Half of Where You Live
There’s a certain kind of music that, when you listen to it, seems to drain the color from everything you look at. One-man wonder Gold Panda’s Half of Where You Live brings us that kind of music, but in a way that’s far less depressing than it sounds, and makes even cynics who don’t “get electronic music” stop and crave another listen.
The album starts us off with “Junk City II,” a morphing mess of discontented sounds, which pumps you up in the most angsty way possible. Skip a couple and we’re at “Community” – perhaps the most listenable track – upbeat and overlay with a rhythmically whiny cry that could just as easily be a human voice as it could be something you contrived on Garage Band in 11th grade. “Flinton” dances in with steady synth beats and a twinkling of ethereal sounds that lead straight into a melody that resembles the finger-picking of an electric guitar. “Reprise” rounds the album out, surprising us with a rare R&B vocal – more clear and pronounced than any lyrics on the album, whose sheer instrumentalism makes audible lyrics of any kind a novelty.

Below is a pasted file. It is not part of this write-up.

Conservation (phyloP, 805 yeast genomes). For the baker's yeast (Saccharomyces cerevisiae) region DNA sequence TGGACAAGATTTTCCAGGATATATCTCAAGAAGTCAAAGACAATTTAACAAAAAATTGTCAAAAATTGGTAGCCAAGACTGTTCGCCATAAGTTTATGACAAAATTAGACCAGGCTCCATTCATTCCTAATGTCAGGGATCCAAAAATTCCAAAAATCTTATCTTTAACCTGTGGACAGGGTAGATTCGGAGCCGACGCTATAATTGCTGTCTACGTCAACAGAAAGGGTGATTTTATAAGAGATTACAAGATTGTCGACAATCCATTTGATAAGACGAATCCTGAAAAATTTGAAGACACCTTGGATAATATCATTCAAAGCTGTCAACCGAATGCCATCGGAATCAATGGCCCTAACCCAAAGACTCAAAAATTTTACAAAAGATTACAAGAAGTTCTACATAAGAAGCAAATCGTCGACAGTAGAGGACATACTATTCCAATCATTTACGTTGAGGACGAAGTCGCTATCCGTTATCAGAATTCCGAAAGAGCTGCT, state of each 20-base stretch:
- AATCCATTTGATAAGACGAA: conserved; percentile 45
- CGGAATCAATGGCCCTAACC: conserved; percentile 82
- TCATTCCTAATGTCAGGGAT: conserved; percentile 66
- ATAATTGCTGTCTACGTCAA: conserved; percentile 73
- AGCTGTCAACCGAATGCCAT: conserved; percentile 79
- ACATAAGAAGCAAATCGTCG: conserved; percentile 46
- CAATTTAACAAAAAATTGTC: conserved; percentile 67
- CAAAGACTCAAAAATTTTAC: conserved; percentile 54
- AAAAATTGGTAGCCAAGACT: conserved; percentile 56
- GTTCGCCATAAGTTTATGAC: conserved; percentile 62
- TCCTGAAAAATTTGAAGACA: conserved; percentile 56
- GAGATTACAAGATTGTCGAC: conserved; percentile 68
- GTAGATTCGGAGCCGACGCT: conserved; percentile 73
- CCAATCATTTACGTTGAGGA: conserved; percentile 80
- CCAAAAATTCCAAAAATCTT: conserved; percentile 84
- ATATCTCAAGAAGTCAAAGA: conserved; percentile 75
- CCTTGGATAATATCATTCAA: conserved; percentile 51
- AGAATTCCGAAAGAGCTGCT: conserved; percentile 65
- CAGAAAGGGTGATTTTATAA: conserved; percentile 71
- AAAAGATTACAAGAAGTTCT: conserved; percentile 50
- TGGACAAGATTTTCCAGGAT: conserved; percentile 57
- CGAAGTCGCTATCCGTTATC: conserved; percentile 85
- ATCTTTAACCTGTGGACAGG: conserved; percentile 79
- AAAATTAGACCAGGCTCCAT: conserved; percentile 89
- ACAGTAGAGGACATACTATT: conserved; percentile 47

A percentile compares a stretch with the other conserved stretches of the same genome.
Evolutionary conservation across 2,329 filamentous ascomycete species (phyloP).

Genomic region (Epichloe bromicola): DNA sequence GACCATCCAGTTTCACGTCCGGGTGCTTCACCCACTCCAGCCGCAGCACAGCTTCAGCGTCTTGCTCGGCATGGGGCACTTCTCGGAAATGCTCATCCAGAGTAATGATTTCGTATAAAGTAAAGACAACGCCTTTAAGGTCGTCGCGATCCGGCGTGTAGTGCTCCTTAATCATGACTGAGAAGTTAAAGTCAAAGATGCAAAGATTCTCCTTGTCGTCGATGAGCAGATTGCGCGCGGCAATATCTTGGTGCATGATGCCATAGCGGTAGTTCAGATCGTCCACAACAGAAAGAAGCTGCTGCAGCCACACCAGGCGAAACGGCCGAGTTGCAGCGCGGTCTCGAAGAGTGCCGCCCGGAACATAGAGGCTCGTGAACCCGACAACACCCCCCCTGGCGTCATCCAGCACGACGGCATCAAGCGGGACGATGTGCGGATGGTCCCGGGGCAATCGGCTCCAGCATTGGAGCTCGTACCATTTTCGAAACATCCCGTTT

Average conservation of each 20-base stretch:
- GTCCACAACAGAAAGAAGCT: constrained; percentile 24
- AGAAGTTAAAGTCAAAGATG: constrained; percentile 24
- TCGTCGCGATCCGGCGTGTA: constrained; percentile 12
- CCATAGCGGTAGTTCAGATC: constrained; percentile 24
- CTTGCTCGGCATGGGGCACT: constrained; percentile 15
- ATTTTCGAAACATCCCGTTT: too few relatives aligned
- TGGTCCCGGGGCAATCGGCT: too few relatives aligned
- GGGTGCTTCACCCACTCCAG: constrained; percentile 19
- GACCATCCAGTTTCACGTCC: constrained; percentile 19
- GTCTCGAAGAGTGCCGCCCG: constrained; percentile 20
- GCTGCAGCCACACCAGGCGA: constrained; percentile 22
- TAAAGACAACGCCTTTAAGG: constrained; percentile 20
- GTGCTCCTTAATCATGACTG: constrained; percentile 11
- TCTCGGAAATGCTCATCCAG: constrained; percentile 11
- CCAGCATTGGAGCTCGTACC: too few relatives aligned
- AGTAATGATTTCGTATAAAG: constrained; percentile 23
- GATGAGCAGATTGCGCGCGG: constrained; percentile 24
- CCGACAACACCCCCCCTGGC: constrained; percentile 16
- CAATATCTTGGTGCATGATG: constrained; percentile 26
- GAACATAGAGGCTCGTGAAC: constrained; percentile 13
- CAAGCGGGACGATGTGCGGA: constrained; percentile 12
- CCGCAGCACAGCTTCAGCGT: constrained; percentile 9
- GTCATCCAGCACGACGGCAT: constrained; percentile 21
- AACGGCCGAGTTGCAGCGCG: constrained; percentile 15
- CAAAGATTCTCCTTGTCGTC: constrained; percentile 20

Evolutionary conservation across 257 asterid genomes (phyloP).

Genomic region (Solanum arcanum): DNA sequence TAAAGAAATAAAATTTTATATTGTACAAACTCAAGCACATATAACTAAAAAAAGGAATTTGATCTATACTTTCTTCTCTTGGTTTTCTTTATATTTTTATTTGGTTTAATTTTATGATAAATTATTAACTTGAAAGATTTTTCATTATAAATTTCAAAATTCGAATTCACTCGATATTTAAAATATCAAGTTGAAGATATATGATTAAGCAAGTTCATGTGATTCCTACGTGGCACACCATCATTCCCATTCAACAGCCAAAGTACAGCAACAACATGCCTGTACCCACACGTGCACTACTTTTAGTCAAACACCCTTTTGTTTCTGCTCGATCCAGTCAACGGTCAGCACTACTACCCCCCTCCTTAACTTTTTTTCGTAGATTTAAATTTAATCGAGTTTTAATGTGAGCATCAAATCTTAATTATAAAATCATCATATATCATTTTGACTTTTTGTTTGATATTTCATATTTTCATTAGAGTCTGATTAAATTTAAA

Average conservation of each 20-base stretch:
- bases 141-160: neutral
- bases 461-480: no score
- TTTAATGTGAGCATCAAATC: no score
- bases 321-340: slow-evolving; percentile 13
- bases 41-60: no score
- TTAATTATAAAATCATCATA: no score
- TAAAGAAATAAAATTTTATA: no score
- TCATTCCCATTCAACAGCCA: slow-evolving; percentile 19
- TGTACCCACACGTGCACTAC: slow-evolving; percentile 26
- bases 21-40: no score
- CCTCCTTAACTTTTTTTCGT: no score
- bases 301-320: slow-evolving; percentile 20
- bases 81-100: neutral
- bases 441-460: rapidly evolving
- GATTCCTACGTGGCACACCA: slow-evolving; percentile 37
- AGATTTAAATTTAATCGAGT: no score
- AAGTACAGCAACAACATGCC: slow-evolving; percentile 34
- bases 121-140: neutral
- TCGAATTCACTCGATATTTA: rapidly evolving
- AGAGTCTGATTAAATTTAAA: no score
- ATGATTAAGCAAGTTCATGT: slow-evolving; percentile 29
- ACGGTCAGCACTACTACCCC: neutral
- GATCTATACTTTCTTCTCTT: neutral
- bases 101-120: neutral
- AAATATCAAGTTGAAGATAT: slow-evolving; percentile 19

If you’re lucky or unlucky enough to listen to Half of Where You Live in a public space like a train or a crowded discount store, you’ll find that something about it forces you to see the apathy of the faces that pass you, bringing it out in people’s expressions like a green shirt might bring out the color of someone’s eyes. And suddenly that apathy mixed with the twinkling mysticism of the music becomes gorgeous and sinister somehow, and something happens that no listener is immune to, even those who didn’t “get electronic music” before.